Publicly, the US vows to give its support to Israel’s plans to extend its sovereignty over some parts of the West Bank. Under the surface, however, reports have emerged that Washington might be interested in scrapping its backing, especially now that pressure on President Trump mounts.
Israel’s Prime Minister Benjamin Netanyahu will be able to introduce a bill extending sovereignty over some parts of the West Bank to the country’s Security Cabinet and the Knesset starting 1 July, according to the coalition agreement between the prime minister and Blue and White party chief Benny Gantz.
The deal also stipulates that the PM will be able to do that only after obtaining a “full agreement” from the US administration.
Publicly, Washington — which rolled out its Middle East peace plan back in January — seems to back the idea of greenlighting Israel’s ambition to extend its sovereignty to the Jordan Valley, which accounts for some 30 percent of the predominately Palestinian West Bank.
Two weeks ago, Secretary of State Mike Pompeo said it was solely an “Israeli decision” on whether to go ahead with the sovereignty plans but reports emerge that the US is now dragging its feet with regards to the move.
First, there was a report suggesting that Washington would not support the extension of Israeli sovereignty unless Tel Aviv agreed to sit down for talks with the Palestinians, something that both sides have been reluctant to do.
And then, it was reported that the Blue and White alliance had reached an agreement with the Trump administration, with the US President allegedly agreeing to scrap the idea of the takeover.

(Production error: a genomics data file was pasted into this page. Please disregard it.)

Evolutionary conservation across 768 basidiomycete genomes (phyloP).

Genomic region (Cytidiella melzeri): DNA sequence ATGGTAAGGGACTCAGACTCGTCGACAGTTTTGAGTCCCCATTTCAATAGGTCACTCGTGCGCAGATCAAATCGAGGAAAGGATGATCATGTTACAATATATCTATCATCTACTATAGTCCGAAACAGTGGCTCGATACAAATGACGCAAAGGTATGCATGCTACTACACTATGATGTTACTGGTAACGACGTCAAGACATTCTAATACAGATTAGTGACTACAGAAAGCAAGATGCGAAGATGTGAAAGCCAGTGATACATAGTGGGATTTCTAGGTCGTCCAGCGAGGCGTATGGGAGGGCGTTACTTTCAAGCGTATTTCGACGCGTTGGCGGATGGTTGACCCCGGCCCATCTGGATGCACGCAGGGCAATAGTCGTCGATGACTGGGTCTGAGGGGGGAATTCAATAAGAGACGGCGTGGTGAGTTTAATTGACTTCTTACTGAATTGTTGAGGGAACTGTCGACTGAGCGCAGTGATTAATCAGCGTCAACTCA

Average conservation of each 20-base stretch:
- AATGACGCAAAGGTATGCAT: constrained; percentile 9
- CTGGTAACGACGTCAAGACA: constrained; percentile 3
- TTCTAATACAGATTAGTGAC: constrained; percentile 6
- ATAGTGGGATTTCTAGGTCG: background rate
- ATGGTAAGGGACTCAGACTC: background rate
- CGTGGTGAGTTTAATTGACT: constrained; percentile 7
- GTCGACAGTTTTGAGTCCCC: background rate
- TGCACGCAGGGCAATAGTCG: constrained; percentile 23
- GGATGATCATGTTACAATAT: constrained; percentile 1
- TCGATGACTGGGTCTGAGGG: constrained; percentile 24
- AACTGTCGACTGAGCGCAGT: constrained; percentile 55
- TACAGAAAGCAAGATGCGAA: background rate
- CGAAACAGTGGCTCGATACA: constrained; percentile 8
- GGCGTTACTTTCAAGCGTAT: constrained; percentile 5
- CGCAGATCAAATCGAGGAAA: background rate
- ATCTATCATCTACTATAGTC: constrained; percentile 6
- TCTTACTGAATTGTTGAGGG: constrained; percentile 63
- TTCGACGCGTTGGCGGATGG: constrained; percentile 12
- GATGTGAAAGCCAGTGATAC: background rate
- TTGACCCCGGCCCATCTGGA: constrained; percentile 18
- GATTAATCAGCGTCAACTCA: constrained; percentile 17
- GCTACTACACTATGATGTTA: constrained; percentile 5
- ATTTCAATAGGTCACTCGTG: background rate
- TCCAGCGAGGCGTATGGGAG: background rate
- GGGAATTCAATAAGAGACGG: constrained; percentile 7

Policy to Remain Unchanged
For Marc Zell, vice president of Republicans Overseas and a person considered to be close to the Trump administration, these claims are groundless.
However, history shows that in the complex reality of the Middle East, where things change rapidly, words can be broken and support can be withdrawn.
In 2017, for example, the US president stirred controversy after saying he didn’t believe Israeli settlement growth in the West Bank was “good for peace”, a sharp reversal of comments made by the White House some time earlier.
Another U-turn was made in 2019, this time in Syria, when Trump decided to withdraw his troops from the war-stricken country, leaving the Kurds, who have been American allies for years, exposed to the attacks of both Daesh fighters and the Turkish army.
This time too, Washington might want to reconsider its policy as pressure mounts to scrap its support for Israel’s plan to extend sovereignty over part of the West Bank.
Several days ago, 11 EU ambassadors, from Germany, France, Italy, Spain and other states warned Israel of dire consequences if it moved ahead with its sovereignty plans, while the Palestinians threatened to stop all security coordination with the Jewish state, following the uproar the peace deal caused in the West Bank, where 94 percent said they objected to the American initiative that presupposed a resolution to the Israeli-Palestinian conflict through land swaps and the disarmament of groups like Hamas, which threaten Israel.
However, that might still change as election day nears in the US. A recent poll suggests that 56 percent of voters in 12 battleground states believed Trump’s foreign policy has made America less respected in the world, while 31 percent expressed the opposite view.
Zell, however, disagreed: “public opinion doesn’t care about what’s going on in Israel. Their primary concern is COVID-19, the collapse of the economy and the high unemployment rates…Public opinion will not be a factor in this decision…So I don’t see any reason to expect a U-turn at this point”.